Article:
Vaccine didn’t cause heart deaths

From Atlanta, at a meeting of the CDC Epidemic Intelligence Service

Fatal heart attacks that recently struck two people after they were vaccinated against smallpox were probably unfortunate coincidences, not adverse consequences of vaccination, say epidemiologists who base their conclusion on death records from the 1940s.

More than 6 million New York City residents were vaccinated against smallpox in April 1947 after a man who’d returned from Mexico died from the infection, Lorna Thorpe of the Centers for Disease Control and Prevention (CDC) and her colleagues at the New York City health department combed through more than 80,000 death certificates from the period shortly after the city’s vaccination drive. The researchers found no spike in mortality from heart attacks.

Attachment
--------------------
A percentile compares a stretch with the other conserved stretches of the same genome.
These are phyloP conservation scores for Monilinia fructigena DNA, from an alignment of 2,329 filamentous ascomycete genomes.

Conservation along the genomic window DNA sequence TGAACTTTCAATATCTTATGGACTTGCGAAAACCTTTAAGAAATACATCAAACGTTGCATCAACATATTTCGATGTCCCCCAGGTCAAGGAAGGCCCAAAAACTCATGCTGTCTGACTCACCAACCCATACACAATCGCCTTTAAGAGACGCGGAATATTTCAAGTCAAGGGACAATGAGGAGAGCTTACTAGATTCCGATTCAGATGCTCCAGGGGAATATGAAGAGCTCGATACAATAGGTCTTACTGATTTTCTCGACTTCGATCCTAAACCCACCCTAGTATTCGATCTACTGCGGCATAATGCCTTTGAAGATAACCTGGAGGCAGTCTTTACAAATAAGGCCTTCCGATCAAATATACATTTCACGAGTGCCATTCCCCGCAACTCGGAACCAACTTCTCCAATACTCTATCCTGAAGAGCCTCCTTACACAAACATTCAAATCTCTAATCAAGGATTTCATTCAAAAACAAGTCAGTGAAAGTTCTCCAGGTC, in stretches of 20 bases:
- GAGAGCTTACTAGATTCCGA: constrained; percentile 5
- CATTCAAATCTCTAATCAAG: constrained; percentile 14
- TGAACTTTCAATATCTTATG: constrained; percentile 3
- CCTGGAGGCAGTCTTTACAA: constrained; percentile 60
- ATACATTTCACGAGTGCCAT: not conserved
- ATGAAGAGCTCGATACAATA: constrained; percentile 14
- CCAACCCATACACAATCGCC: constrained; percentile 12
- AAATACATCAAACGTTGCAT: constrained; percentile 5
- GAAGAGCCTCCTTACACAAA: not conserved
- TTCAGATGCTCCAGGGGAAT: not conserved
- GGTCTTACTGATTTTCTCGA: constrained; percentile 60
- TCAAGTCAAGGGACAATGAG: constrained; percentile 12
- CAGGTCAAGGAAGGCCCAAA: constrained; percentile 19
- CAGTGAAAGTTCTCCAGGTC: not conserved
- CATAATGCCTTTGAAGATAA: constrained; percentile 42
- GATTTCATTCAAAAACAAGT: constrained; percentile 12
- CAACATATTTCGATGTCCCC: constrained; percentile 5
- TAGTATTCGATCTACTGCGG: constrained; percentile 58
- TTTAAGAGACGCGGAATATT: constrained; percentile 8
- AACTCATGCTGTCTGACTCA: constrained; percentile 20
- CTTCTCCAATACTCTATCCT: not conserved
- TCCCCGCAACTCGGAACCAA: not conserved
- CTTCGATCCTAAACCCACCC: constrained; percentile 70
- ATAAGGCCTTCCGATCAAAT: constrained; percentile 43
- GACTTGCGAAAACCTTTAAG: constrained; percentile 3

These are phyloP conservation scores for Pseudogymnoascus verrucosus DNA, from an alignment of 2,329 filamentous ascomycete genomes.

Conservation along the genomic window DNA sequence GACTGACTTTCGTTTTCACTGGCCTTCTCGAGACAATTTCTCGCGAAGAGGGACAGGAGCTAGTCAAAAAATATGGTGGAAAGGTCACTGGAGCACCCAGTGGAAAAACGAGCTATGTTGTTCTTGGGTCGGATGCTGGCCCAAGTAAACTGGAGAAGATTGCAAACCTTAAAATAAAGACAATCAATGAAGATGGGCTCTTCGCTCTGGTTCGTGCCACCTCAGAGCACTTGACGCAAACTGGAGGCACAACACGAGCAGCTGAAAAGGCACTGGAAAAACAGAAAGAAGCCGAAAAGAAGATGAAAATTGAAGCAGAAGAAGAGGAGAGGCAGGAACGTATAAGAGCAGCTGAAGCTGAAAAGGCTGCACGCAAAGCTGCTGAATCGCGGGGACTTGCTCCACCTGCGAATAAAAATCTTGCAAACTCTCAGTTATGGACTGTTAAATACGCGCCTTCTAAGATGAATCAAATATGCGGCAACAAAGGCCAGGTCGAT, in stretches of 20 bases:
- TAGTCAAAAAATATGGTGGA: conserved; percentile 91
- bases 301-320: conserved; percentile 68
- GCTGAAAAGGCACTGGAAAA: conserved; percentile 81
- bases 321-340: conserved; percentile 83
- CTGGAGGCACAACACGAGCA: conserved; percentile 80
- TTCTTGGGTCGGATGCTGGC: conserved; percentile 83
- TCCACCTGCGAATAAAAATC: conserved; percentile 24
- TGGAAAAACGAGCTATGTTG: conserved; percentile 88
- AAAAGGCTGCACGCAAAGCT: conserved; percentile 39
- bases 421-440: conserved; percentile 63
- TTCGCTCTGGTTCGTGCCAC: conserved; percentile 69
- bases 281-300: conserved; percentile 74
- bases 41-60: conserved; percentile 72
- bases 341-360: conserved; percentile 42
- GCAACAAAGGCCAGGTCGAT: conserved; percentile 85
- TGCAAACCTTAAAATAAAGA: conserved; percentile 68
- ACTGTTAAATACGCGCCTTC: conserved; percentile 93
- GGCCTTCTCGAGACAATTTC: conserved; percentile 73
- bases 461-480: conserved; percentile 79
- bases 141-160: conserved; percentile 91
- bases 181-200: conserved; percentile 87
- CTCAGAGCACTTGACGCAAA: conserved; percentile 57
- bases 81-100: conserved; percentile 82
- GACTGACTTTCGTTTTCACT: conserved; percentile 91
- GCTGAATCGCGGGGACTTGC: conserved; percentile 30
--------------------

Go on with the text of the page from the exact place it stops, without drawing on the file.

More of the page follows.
“We feel reassured by the data that in 1947 there was not a significant increase in cardiovascular risk” associated with the vaccine, says Thorpe.

The two recent deaths raised concerns that the vaccine, already known to have significant risks (SN: 4/5/03, p. 218: Available to subscribers at The Vaccinia Dilemma), might have previously unidentified cardiac side effects. As a precaution, the government has warned people with certain heart conditions not to get the shot. For the moment, the precaution remains in place.


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